Rare Sèvres porcelain imperial plate
Rare Sèvres porcelain imperial plate
From the service of Prince Jérôme Napoleon
Object N° 1867

Hard-paste porcelain plate, with a matt red ground called "Pompeian red", the marli decorated with stylized gold palmettes and flowered reserves left white, the center with polychrome decoration of a still life with figs and cherries in an antique glass bowl with a snail in the foreground, inspired by the frescoes of Pompeii.

Perfect condition.

Sèvres Imperial Factory, circa 1854-1856.

Mark with crowned N with red stamp without date.

Mark of the green stamp dated S. (18) 54.

Incised mark dated July 1854.

D. 24 cm.


One of the 72 plates from the service delivered to His Imperial Highness the Prince Jérôme Napoléon (1822-1891) on March 23, 1857, for his Pompeian Palace in Paris.


A double starter and dessert set with "Etruscan decor" was ordered from 1854 to harmoniously match Prince Napoleon's Pompeian villa (see below). It entered the Sèvres sales store in October 1856 (Arch. Sèvres, Vv6, 24-37 to 46 and 24-47) and was delivered to S.A.I. Prince Napoleon on March 23, 1857 (Vz9, 58 v°). The entry with "Etruscan frieze in gold" consisted in particular of 120 flat plates (at 9 frs / piece) and a series of shaped pieces; the dessert, consisting essentially of 72 flat plates (at 76 frs / piece) and coffee and tea cups, was called "service with a red-brown background, Etruscan decoration in gold, significant trophies in the center".

These central scenes were drawn by Jules Dieterle (1811-1889), director of art works in Sèvres and having supervised the service, and were painted by five ornamentalists, including Gérard Derichweiler (1822-1890), and a gilder.


Younger son of Jérôme Bonaparte, former King of Westphalia, and Catherine of Württemberg, Prince Napoleon, known colloquially as “Plon-Plon”, was born in exile in Trieste. He is the brother of Princess Mathilde. On the death of his mother in 1835, he was welcomed by his aunt Hortense in Arenenberg, where he befriended his first cousin Louis-Napoléon, future Emperor Napoleon III. Unbeknownst to his cousin, he has an affair with the famous tragedian Rachel, of whom Louis-Napoléon is also the lover. He has the use of the Palais-Royal and the castle of Meudon, allocated to his father by Napoleon III. In 1854, he also decided to have a neo-Pompeian style mansion built on Avenue Montaigne, following the tastes of his then mistress. It is probably for her that he ordered this service "red background, Etruscan decoration" at the Manufacture de Sèvres, Arsène Houssaye, director of the Comédie Française, quotes in fact: "Miss Rachel even has a service representing all the figures of antique frescoes "(in Les confessions, souvenirs d'un demi-siècle 1830-1880, 1885, vol. IV, p. 243).

Plon-Plon fell out of favor in 1865 after delivering a speech in favor of a liberal empire during the inauguration of a monument in Ajaccio on May 15. He then retired to his property in Prangins, on the shores of Lake Geneva.

The Pompeian House

Sometimes called the Pompeian Palace, the mansion of Prince Jérôme Napoléon in Paris in the style of the Villa of Diomedes in Pompeii was located at 16-18 avenue Montaigne between 1860 and 1891. It was built between 1856 and 1860 on the old site of the Pavilion of Fine Arts of the Universal Exhibition of 1855. As president of the Exposition, Jérôme had bought the land for this purpose, in order to please his mistress, the tragedian Rachel, by building a palace for her. reminiscent of the villas of Pompeii. The architects included Jacques-Ignace Hittorff, Auguste Rougévin and Alfred-Nicolas Normand. Camille-Auguste Gastine created the decorative patterns in the Pompeian style. His interior paintings included works by Sébastien Cournu and Jean-Léon Gérôme. It is considered a sublime example of the Greek Revival style.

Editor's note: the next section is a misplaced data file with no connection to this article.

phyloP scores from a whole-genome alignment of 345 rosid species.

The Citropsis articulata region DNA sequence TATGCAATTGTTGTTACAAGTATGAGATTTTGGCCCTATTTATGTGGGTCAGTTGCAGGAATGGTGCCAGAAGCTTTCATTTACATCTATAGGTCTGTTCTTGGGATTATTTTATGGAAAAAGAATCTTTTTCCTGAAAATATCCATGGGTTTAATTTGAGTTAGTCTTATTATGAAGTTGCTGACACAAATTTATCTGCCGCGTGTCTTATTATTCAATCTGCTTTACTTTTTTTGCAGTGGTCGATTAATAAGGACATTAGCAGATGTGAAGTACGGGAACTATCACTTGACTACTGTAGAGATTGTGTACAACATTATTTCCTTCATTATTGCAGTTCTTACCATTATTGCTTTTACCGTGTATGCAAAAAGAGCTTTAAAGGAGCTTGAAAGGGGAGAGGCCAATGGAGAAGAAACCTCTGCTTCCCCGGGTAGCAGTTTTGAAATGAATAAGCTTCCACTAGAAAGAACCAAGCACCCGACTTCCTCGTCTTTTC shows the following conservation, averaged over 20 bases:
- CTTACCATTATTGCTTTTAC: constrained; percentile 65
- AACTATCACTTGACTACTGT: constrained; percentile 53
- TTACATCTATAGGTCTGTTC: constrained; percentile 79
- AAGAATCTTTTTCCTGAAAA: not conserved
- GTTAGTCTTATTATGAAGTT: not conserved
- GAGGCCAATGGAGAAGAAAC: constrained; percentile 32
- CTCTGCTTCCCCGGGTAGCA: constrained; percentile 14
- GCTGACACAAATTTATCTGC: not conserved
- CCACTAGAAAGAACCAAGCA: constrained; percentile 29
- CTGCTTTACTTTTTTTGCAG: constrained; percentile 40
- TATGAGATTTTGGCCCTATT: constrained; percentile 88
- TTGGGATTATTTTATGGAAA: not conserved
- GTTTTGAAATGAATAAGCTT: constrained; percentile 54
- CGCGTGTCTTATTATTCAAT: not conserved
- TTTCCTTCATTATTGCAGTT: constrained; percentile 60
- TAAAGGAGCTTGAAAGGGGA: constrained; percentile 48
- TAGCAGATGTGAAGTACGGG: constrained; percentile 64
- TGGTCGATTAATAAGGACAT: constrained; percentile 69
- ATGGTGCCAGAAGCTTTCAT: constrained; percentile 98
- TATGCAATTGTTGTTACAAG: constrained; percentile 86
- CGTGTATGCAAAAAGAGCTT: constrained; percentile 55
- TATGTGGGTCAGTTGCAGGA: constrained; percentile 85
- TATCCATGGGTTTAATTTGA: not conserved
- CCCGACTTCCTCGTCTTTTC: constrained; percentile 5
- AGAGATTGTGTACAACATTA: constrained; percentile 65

Rachel died in 1858 and never saw the end of the work. Jérôme, married in 1859 to Marie-Clotilde de Savoie, holds "antique" parties there where presentations of texts or plays are given by popular actors. The plates were displayed in wall cabinets and sideboards in the dining room. When Jérôme went into exile, he sold it to a group of investors who opened it to the public during the Universal Exhibition of 1867. Abandoned during the siege of 1871 and in poor condition in 1889, it was demolished in 1891, making our plate is a rare witness to the taste for the Pompeian imagination, evocative of a reinvented archeology.

Related works

- Three plates are in the collection of Count Charles-André Colonna Walewski, on deposit at the Second Empire Museum, Château de Compiègne (purchased at auction in Versailles on October 14, 2012).

- Eight plates are kept at the Cité de la Céramique, Sèvres (inv. MNC 26640 to 26647), purchased in 1992-1993.

- A plate is kept in the British Museum, London (inv. 1992.0709.1), purchased in 1992.

- Two plates went on sale in London, June 19, 1996.


- Aileen Dawson, French porcelain. A catalog of the British Museum collection, 1994, cat. 189, p. 230-232.

- Marie-Noëlle Pinot de Villechenon, The "Pompeian" service in Sevres porcelain from Prince Jérôme Napoléon or a new fortune in Pompeian ceramic decoration, Revue des Musées de France, n° 5-6, 1997, p. 72-77.

- Cat. exp., Spectaculaire Second Empire, Musée d'Orsay, Paris, ed. Skira, 2016, cat. 150 p. 153-156.